- Timing: PGT 930-1015 Discussion Group, PGT + UG: Lectures 1100-1300
- PGT Journal Response 2 Due on Learn night before class (Tues, 6 Oct)

Week 4 | 14 Oct: Estuaries and Semi-enclosed Seas:
Deltas, wetlands, shallow seas; Regional Seas policies on transboundary issues pollution, fisheries, land to sea based impacts. (e.g. NE Atlantic OSPAR, Red Sea - Jeddah Conv., Black Sea-Bucharest Convention, Mediterranean- Barcelona Convention.)
- Timing: PGT 930-1015 Discussion Group, PGT + UG: Lectures 1100-1300
- PGT Journal Response 3 Due on Learn night before class (Tues, 13 Oct)

Week 5 | 21 Oct: Marine Policy Analysis and Case Study Design Tutorial.
- Timing: PGT + UG: 930 - 1300
- PGT and UG: Draft Policy Paper Ideas Abstracts on Learn (**Sun, 18 Oct, unmarked, for feedback to be provided in class**)

Week 6 | 28 Oct: Transboundary Shorelines:
Conservation and restoration across large scale transboundary shorelines (e.g. marine parks across Mozambique -Tanzinia, Great Barrier Reef).
- Timing: PGT 930-1015 Discussion Group, PGT + UG: Lectures 1100-1300
- PGT Journal Response 4 Due on Learn night before class (Tues, 27 Oct)

Week 7 | 4 Nov: Global Oceans:
Pelagic and large MPAS, climate change, temperature, acidification, migratory species, circulation; High Seas UNCLOS, global instruments, such as Climate Change Framework, Biodiversity Convention), (e.g. Maldives, Pacific Ocean MPAs, tuna, turtles).
- Timing: PGT 930-1015 Discussion Group, PGT + UG: Lectures 1100-1300
- PGT Journal Response 5 Due on Learn night before class (Tues, 3 Nov)

Week 8 | 11 Nov: PGT Group Presentations. Timing: PGT + UG: all 930-1300).
- PGT Presentations uploaded to Learn night before class (Tues, 10 Nov)

Week 9 | 18 Nov: UG Group Presentations. (Timing: PGT + UG: all 930-1300).
- UG Presentations uploaded to Learn night before class (Tues, 17 Nov)

Week 10 | 25 Nov: Abstracts Symposia session sharing overviews of individual policy papers.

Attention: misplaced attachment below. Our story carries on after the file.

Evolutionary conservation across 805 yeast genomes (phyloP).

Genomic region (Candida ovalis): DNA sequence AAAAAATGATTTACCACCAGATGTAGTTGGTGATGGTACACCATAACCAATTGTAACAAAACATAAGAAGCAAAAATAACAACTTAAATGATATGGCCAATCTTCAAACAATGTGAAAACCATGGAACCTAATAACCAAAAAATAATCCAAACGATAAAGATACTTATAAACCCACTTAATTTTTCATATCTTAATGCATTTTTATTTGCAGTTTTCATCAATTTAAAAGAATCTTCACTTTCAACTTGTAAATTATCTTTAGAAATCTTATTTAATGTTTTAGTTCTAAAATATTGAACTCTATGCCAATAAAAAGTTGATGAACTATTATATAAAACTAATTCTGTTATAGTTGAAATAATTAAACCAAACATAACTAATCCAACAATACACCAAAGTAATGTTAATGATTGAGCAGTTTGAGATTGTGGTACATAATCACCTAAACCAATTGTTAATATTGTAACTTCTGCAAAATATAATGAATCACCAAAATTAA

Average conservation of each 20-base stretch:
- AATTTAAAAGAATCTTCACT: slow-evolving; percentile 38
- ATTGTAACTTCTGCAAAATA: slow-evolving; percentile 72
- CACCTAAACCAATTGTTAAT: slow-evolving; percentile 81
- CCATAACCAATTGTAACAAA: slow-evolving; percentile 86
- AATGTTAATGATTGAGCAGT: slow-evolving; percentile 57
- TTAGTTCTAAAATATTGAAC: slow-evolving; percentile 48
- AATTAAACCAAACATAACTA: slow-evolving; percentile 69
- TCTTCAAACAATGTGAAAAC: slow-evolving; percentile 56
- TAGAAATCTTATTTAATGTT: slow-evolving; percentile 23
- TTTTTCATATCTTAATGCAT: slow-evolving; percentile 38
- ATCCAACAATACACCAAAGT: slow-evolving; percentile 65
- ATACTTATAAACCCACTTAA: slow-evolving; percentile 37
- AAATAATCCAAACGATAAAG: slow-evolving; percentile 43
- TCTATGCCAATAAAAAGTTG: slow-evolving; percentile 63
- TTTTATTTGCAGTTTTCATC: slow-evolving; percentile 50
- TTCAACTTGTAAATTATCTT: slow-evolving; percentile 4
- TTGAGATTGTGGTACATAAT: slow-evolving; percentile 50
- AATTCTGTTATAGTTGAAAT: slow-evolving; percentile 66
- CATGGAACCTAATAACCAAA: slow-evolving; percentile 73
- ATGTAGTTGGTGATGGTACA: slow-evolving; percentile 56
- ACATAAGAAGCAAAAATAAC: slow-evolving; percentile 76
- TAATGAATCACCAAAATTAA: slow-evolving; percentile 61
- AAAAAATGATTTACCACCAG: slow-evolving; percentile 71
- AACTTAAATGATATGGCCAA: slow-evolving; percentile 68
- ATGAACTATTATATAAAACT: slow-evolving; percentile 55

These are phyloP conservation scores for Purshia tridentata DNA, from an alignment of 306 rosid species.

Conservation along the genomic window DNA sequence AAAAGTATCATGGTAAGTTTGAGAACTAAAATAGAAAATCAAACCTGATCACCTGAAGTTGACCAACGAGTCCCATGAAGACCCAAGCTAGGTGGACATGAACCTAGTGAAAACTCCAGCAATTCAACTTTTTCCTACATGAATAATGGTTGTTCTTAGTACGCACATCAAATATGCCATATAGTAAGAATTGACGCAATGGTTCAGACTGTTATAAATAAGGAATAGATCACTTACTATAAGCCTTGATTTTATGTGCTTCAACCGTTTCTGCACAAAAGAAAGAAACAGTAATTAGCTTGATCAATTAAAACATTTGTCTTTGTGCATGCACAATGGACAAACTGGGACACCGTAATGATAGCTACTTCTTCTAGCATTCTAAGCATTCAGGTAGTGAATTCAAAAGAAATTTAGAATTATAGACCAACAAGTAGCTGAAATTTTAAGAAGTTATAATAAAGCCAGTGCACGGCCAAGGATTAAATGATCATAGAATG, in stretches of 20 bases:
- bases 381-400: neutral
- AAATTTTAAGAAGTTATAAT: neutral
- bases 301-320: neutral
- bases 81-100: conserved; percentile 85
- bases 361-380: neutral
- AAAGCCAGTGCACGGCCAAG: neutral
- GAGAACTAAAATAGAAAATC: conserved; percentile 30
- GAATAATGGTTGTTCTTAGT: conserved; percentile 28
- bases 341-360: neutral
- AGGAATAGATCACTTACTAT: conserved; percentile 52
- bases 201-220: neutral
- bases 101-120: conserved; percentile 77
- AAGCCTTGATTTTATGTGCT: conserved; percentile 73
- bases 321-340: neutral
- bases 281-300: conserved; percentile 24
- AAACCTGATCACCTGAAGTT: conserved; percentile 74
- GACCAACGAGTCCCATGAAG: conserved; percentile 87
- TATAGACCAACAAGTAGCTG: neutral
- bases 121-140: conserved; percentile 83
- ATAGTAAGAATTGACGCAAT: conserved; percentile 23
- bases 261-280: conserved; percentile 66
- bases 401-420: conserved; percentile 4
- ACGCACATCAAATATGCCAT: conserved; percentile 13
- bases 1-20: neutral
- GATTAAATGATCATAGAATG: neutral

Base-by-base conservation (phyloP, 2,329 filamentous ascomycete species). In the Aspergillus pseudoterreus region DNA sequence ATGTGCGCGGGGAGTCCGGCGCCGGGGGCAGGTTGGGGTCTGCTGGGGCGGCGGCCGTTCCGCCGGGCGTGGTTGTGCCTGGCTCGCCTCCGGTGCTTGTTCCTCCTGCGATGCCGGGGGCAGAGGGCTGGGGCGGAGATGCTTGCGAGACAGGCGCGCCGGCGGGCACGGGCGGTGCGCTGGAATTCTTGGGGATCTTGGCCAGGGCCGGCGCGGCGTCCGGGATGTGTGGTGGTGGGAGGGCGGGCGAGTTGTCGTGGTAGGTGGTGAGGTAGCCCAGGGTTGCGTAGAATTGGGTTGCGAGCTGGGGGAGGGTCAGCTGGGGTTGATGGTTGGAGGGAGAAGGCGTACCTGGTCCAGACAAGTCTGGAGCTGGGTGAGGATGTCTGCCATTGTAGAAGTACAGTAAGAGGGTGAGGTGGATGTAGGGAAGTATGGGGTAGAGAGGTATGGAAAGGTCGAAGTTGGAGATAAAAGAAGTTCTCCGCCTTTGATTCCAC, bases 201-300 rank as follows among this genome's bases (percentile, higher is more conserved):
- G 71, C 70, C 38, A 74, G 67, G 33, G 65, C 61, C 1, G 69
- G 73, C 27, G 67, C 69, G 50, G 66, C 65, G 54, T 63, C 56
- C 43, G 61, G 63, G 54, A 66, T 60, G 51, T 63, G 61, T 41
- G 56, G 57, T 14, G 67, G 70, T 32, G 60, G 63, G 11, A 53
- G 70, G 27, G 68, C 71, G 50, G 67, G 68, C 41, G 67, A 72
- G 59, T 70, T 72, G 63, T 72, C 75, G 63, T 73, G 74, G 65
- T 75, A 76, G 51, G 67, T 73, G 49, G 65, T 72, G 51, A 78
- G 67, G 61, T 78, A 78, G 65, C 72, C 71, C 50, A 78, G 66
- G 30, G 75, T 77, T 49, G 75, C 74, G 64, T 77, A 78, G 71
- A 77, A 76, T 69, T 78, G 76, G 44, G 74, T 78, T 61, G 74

- PGT + UG Abstract and Photo to Learn (unmarked), Sun, 22 Nov for instructor to compile class Abstract Booklet)
- PGT + UG Policy Papers uploaded to Learn night before class (Tues, 24 Nov)
(NB. A detailed outline including specific speakers and case study topics will be presented at the first class. There may be some changes to order of -biomes-presented based on guest speaker availability.)
Entry Requirements (not applicable to Visiting Students)
Pre-requisites Co-requisites
Prohibited Combinations Other requirements None
Course Delivery Information
Academic year 2015/16, Not available to visiting students (SS1) Quota:  30
Course Start Semester 1
Timetable Timetable
Learning and Teaching activities (Further Info) Total Hours: 200 ( Lecture Hours 33, Programme Level Learning and Teaching Hours 4, Directed Learning and Independent Learning Hours 163 )
Assessment (Further Info) Written Exam 0 %, Coursework 100 %, Practical Exam 0 %
Additional Information (Assessment) The course is assessed entirely by coursework (100%). No examination will be held. (Only activities 1, 3, and 5 listed below are marked.) All written exercises must be via hard-copy in class and electronic via LEARN by midnight the day before class. Detailed guidance for the Journal Responses, Case Study Presentations, and individual Policy Papers will be provided during the course. (NB Due dates are indicated in the week-by-week Course Description section above.)

The course is assessed entirely by coursework (100%). No examination will be held. (Only activities 1, 3, and 5 listed below are marked.) All written exercises must be via hard-copy in class and electronic via LEARN by midnight the day before class. Detailed guidance for the Journal Responses, Case Study Presentations, and individual Policy Papers will be provided during the course. (NB Due dates are indicated in the week-by-week Course Description section above.)

1. JOURNAL RESPONSES (25% total mark): Discussion group participation and 5 x journal responses, due on LEARN by midnight the night before class. The 1st response is experimental and not marked, the other 4 are marked (= 6.25% per response).

2. POLICY PAPER ABSTRACT (not marked): 300 word abstract of case study (not assessed, for feedback only, on Learn and hard copy in class)

3. GROUP PRESENTATION (25% total mark): on Week 8 (50% of total is group mark, 50% is individual)

4. INDIVIDUAL POLICY PAPERS (50% total mark) 2500 words max. Hard copy in class on Week 9, and LEARN by midnight the night before (see table)

5. ABSTRACTS SYMPOSIA (not marked) The final class are fun, 3 minute flash presentations on your individual policy papers. The abstracts from your paper and 1 photo will be compiled to make a ┐take-away┐ Abstracts Booklet from the class.
Feedback Not entered